KTM: Managing the life cycle of e-bike batteries

The e-bike boom in Austria has gone hand in hand with a rising number of e-bike batteries. Together, KTM and ARA ensure the proper recycling of the rechargeable lithium-ion batteries and the recovery of materials like cobalt, nickel, manganese and lithium.

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E-bikes are a green means of transport. They have been trending for years in Austria, and the industry has seen a steady increase in sales. Every year, the Austrian market leader, KTM, manufactures and sells more than 50,000 e-bikes on the domestic market.

The growing number of e-bikes in use has led to a rise in the number of lithium-ion batteries that power them. High-profile manufacturers like KTM place their trust in name-brand batteries with an expected life of around 2,000 charging cycles (roughly 50,000 km or about 5–6 years).

Proper collection and storage are key

If damaged, stored incorrectly or handled improperly, batteries can be a hazard, which poses a particular challenge for e-bike manufacturers and shops. In 2017, the Austrian Environment Ministry issued an ordinance to address the treatment of spent lithium-ion batteries, among other things (Abfallbehandlungspflichtenverordnung). The ordinance specifies obligations for businesses regarding the secure collection and storage of these batteries.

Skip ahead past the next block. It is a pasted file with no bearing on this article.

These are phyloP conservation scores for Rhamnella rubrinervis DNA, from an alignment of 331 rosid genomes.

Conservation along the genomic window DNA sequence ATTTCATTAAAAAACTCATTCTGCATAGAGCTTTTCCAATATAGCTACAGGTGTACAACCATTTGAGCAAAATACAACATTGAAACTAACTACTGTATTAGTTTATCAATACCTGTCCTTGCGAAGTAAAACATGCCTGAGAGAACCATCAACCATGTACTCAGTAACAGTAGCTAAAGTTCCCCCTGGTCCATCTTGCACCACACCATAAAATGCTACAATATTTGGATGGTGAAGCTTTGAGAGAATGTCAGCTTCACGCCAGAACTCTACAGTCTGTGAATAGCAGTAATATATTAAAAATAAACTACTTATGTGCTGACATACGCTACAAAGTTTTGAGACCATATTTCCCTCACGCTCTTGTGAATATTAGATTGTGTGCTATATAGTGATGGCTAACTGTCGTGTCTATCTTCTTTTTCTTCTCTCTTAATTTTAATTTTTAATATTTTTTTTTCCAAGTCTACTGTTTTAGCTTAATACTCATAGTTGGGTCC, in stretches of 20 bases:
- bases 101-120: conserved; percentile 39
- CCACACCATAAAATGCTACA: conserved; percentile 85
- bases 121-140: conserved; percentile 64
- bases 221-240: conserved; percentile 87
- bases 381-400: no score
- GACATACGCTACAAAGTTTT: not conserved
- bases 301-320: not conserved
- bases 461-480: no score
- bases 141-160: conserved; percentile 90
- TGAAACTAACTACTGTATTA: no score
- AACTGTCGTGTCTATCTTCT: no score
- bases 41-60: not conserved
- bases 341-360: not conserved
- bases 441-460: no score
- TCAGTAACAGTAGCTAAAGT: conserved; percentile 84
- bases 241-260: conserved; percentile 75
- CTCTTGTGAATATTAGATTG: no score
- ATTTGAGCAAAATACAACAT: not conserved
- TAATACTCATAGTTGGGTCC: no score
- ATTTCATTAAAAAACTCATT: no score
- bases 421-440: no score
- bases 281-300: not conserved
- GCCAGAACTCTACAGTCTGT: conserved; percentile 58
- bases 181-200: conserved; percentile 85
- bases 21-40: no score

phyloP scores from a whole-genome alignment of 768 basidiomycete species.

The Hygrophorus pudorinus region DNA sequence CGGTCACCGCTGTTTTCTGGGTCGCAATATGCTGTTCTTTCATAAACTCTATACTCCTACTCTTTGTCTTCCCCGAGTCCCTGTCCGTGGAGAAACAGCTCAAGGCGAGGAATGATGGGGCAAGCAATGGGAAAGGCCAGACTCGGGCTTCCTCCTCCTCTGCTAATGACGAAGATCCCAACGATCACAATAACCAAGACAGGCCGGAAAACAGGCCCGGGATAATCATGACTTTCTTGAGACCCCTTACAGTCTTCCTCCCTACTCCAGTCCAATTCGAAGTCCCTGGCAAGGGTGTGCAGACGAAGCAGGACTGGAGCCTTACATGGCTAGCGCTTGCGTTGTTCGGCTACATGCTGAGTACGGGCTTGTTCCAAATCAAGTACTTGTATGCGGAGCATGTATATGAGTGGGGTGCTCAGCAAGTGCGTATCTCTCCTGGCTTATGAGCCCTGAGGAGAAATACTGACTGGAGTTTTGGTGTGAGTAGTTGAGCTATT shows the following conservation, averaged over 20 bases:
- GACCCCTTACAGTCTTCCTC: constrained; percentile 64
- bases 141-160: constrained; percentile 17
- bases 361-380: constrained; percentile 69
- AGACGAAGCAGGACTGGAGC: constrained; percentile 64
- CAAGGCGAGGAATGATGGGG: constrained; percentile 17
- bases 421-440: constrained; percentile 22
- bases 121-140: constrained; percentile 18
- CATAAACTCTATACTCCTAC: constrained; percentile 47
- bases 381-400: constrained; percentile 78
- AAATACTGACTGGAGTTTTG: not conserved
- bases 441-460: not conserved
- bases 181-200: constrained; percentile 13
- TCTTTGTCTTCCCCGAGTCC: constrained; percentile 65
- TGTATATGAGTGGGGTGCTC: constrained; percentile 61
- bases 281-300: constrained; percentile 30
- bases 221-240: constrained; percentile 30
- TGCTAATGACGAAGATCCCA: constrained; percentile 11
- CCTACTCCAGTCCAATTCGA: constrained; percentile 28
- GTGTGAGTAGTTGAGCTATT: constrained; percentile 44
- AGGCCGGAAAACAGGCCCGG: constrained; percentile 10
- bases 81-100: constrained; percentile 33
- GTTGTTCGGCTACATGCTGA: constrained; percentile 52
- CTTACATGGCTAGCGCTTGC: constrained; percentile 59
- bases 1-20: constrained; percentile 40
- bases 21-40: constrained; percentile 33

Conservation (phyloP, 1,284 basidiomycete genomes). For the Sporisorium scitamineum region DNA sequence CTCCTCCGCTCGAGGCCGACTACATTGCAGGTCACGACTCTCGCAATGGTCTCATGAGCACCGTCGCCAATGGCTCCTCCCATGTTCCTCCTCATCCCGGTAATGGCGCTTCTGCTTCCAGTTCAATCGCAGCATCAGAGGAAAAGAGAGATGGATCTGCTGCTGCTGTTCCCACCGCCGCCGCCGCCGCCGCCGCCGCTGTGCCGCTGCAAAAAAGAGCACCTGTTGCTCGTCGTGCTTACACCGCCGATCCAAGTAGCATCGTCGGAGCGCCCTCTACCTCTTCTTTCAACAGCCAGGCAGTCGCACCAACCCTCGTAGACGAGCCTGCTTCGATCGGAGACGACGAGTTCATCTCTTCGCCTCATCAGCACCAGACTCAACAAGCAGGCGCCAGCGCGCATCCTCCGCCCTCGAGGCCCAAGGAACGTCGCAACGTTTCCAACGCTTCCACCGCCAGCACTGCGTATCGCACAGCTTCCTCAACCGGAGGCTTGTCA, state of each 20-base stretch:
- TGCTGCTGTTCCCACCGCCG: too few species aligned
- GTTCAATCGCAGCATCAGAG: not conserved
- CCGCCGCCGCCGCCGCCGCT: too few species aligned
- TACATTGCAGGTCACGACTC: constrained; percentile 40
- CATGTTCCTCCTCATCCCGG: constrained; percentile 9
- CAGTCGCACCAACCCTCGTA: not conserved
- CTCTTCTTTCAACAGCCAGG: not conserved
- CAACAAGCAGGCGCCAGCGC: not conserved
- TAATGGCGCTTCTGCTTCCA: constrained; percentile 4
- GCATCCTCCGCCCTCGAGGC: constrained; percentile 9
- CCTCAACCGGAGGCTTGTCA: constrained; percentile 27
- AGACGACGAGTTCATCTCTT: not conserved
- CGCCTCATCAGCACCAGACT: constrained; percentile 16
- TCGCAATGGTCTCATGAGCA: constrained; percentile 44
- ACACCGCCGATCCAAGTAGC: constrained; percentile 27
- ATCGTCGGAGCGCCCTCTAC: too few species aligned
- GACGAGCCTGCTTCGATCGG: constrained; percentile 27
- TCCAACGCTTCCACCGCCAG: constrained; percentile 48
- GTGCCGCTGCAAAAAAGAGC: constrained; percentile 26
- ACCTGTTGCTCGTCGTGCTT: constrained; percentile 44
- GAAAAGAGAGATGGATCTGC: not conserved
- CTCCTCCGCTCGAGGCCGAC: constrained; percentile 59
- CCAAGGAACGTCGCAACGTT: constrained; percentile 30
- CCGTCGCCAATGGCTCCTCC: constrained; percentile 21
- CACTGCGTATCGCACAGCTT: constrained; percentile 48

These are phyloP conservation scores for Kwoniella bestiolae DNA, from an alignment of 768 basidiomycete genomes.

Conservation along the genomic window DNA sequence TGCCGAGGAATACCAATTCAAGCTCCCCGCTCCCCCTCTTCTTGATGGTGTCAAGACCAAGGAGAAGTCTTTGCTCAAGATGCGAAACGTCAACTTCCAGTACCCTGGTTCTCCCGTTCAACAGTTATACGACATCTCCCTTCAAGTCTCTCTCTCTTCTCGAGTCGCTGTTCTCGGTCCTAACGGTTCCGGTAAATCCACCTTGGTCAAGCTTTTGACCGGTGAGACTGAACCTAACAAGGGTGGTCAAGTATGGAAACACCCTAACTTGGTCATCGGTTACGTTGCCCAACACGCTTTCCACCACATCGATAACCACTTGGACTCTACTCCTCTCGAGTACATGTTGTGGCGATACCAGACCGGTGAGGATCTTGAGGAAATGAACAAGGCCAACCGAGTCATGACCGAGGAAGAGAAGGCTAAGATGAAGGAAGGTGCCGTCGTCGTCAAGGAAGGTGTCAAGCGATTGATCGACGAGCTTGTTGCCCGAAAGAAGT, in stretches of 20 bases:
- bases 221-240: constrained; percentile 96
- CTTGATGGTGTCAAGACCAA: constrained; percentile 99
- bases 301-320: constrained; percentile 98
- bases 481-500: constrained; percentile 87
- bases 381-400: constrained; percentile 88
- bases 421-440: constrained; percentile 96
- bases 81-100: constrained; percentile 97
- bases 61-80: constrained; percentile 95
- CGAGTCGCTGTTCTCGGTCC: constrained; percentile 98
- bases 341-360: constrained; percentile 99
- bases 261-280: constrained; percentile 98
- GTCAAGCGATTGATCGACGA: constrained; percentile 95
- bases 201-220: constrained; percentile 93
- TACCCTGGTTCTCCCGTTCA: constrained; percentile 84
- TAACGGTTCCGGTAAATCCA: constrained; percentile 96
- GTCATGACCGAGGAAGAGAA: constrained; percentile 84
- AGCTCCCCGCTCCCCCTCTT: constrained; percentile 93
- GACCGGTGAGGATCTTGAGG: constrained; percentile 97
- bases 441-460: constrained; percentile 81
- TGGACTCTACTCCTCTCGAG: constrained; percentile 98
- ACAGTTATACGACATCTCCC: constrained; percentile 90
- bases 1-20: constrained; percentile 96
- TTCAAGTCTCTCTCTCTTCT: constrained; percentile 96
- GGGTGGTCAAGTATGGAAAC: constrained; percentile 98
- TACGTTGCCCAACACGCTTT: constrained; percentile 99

KTM trusts in ERA

KTM ensures compliance with these obligations by placing their trust in our subsidiary ERA, a WEEE recycling specialist. We have been KTM’s one-stop shop for the collection, storage and recycling of e-bike batteries for many years. Together with our strong network of partners, we make sure the valuable materials in these rechargeable batteries are reprocessed safely and in an eco-friendly manner. This is how we keep the materials in circulation.

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“Working with ERA has always been a pleasure – our cooperation is open, transparent and smooth. The batteries and our products are recycled and sent for reuse, which is what matters to us. It’s good for the environment, good for business and good for all of us.”

Stefan Limbrunner

Executive Director, KTM Bikes

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Project lead: Thomas Maier